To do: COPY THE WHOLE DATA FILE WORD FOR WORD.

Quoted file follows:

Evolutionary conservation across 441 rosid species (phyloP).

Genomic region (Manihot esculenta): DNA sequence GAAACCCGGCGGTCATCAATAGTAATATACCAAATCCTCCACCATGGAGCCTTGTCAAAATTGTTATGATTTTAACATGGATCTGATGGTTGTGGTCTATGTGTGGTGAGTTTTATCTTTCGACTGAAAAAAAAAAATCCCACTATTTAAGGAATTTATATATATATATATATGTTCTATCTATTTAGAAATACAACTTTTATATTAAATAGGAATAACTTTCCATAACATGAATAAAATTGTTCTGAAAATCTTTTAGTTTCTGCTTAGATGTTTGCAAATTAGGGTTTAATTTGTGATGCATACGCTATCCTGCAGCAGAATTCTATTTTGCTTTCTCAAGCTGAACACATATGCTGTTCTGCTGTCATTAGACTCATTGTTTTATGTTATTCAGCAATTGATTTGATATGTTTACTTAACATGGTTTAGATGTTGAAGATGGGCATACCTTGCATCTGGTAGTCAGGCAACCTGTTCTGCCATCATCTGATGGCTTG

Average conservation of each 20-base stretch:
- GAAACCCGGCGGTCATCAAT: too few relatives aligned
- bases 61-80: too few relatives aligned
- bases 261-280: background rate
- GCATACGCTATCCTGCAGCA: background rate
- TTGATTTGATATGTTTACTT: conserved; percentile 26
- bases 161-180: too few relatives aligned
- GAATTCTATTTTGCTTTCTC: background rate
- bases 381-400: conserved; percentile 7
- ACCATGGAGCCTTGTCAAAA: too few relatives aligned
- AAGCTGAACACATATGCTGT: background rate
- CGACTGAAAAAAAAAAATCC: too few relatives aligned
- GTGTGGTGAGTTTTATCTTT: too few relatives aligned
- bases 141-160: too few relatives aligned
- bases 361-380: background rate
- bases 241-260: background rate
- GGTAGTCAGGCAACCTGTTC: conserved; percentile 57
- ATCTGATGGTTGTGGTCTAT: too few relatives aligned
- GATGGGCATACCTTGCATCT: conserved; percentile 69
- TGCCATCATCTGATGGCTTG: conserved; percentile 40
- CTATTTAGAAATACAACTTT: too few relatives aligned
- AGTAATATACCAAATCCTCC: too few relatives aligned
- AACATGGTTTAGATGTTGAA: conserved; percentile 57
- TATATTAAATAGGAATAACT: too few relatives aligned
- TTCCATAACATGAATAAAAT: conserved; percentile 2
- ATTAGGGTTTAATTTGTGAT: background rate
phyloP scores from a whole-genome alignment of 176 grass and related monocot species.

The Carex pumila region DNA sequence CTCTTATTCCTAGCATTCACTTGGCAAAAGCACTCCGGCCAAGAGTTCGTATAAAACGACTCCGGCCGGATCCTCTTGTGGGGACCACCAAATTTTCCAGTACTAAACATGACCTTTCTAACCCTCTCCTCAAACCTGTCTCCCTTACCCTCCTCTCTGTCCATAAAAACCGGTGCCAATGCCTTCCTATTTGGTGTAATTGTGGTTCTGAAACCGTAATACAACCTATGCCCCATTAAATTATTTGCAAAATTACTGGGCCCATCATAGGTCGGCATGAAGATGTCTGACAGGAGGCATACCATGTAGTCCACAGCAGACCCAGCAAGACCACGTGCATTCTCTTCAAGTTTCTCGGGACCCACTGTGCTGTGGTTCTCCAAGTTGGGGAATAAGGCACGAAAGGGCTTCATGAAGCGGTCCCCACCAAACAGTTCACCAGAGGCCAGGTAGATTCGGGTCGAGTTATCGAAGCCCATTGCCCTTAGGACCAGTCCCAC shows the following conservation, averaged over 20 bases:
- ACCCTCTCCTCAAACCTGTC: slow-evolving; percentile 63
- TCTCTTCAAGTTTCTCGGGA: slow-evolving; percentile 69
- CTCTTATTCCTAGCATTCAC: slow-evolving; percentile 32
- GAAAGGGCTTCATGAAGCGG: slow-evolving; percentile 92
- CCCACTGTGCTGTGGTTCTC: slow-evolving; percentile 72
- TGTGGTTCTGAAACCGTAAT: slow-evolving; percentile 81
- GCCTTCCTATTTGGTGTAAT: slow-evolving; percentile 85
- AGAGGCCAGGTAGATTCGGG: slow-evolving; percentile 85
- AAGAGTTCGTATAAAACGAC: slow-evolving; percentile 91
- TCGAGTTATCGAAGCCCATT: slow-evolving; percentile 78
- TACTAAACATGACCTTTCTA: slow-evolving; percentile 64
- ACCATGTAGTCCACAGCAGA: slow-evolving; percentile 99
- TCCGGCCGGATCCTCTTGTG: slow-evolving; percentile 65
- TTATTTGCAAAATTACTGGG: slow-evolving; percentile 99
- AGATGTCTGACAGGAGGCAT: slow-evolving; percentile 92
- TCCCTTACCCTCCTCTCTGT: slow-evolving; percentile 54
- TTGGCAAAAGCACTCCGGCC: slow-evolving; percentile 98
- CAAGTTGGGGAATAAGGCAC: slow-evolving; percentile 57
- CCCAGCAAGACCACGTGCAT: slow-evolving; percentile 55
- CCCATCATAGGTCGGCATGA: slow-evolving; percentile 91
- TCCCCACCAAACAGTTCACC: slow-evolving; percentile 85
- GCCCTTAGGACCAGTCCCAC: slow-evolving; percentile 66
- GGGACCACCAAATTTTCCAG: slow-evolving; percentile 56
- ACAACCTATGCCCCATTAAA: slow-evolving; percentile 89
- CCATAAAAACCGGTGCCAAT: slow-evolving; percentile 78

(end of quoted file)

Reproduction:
Evolutionary conservation across 441 rosid species (phyloP).

Genomic region (Manihot esculenta): DNA sequence GAAACCCGGCGGTCATCAATAGTAATATACCAAATCCTCCACCATGGAGCCTTGTCAAAATTGTTATGATTTTAACATGGATCTGATGGTTGTGGTCTATGTGTGGTGAGTTTTATCTTTCGACTGAAAAAAAAAAATCCCACTATTTAAGGAATTTATATATATATATATATGTTCTATCTATTTAGAAATACAACTTTTATATTAAATAGGAATAACTTTCCATAACATGAATAAAATTGTTCTGAAAATCTTTTAGTTTCTGCTTAGATGTTTGCAAATTAGGGTTTAATTTGTGATGCATACGCTATCCTGCAGCAGAATTCTATTTTGCTTTCTCAAGCTGAACACATATGCTGTTCTGCTGTCATTAGACTCATTGTTTTATGTTATTCAGCAATTGATTTGATATGTTTACTTAACATGGTTTAGATGTTGAAGATGGGCATACCTTGCATCTGGTAGTCAGGCAACCTGTTCTGCCATCATCTGATGGCTTG

Average conservation of each 20-base stretch:
- GAAACCCGGCGGTCATCAAT: too few relatives aligned
- bases 61-80: too few relatives aligned
- bases 261-280: background rate
- GCATACGCTATCCTGCAGCA: background rate
- TTGATTTGATATGTTTACTT: conserved; percentile 26
- bases 161-180: too few relatives aligned
- GAATTCTATTTTGCTTTCTC: background rate
- bases 381-400: conserved; percentile 7
- ACCATGGAGCCTTGTCAAAA: too few relatives aligned
- AAGCTGAACACATATGCTGT: background rate
- CGACTGAAAAAAAAAAATCC: too few relatives aligned
- GTGTGGTGAGTTTTATCTTT: too few relatives aligned
- bases 141-160: too few relatives aligned
- bases 361-380: background rate
- bases 241-260: background rate
- GGTAGTCAGGCAACCTGTTC: conserved; percentile 57
- ATCTGATGGTTGTGGTCTAT: too few relatives aligned
- GATGGGCATACCTTGCATCT: conserved; percentile 69
- TGCCATCATCTGATGGCTTG: conserved; percentile 40
- CTATTTAGAAATACAACTTT: too few relatives aligned
- AGTAATATACCAAATCCTCC: too few relatives aligned
- AACATGGTTTAGATGTTGAA: conserved; percentile 57
- TATATTAAATAGGAATAACT: too few relatives aligned
- TTCCATAACATGAATAAAAT: conserved; percentile 2
- ATTAGGGTTTAATTTGTGAT: background rate
phyloP scores from a whole-genome alignment of 176 grass and related monocot species.

The Carex pumila region DNA sequence CTCTTATTCCTAGCATTCACTTGGCAAAAGCACTCCGGCCAAGAGTTCGTATAAAACGACTCCGGCCGGATCCTCTTGTGGGGACCACCAAATTTTCCAGTACTAAACATGACCTTTCTAACCCTCTCCTCAAACCTGTCTCCCTTACCCTCCTCTCTGTCCATAAAAACCGGTGCCAATGCCTTCCTATTTGGTGTAATTGTGGTTCTGAAACCGTAATACAACCTATGCCCCATTAAATTATTTGCAAAATTACTGGGCCCATCATAGGTCGGCATGAAGATGTCTGACAGGAGGCATACCATGTAGTCCACAGCAGACCCAGCAAGACCACGTGCATTCTCTTCAAGTTTCTCGGGACCCACTGTGCTGTGGTTCTCCAAGTTGGGGAATAAGGCACGAAAGGGCTTCATGAAGCGGTCCCCACCAAACAGTTCACCAGAGGCCAGGTAGATTCGGGTCGAGTTATCGAAGCCCATTGCCCTTAGGACCAGTCCCAC shows the following conservation, averaged over 20 bases:
- ACCCTCTCCTCAAACCTGTC: slow-evolving; percentile 63
- TCTCTTCAAGTTTCTCGGGA: slow-evolving; percentile 69
- CTCTTATTCCTAGCATTCAC: slow-evolving; percentile 32
- GAAAGGGCTTCATGAAGCGG: slow-evolving; percentile 92
- CCCACTGTGCTGTGGTTCTC: slow-evolving; percentile 72
- TGTGGTTCTGAAACCGTAAT: slow-evolving; percentile 81
- GCCTTCCTATTTGGTGTAAT: slow-evolving; percentile 85
- AGAGGCCAGGTAGATTCGGG: slow-evolving; percentile 85
- AAGAGTTCGTATAAAACGAC: slow-evolving; percentile 91
- TCGAGTTATCGAAGCCCATT: slow-evolving; percentile 78
- TACTAAACATGACCTTTCTA: slow-evolving; percentile 64
- ACCATGTAGTCCACAGCAGA: slow-evolving; percentile 99
- TCCGGCCGGATCCTCTTGTG: slow-evolving; percentile 65
- TTATTTGCAAAATTACTGGG: slow-evolving; percentile 99
- AGATGTCTGACAGGAGGCAT: slow-evolving; percentile 92
- TCCCTTACCCTCCTCTCTGT: slow-evolving; percentile 54
- TTGGCAAAAGCACTCCGGCC: slow-evolving; percentile 98
- CAAGTTGGGGAATAAGGCAC: slow-evolving; percentile 57
- CCCAGCAAGACCACGTGCAT: slow-evolving; percentile 55
- CCCATCATAGGTCGGCATGA: slow-evolving; percentile 91
- TCCCCACCAAACAGTTCACC: slow-evolving; percentile 85
- GCCCTTAGGACCAGTCCCAC: slow-evolving; percentile 66
- GGGACCACCAAATTTTCCAG: slow-evolving; percentile 56
- ACAACCTATGCCCCATTAAA: slow-evolving; percentile 89
- CCATAAAAACCGGTGCCAAT: slow-evolving; percentile 78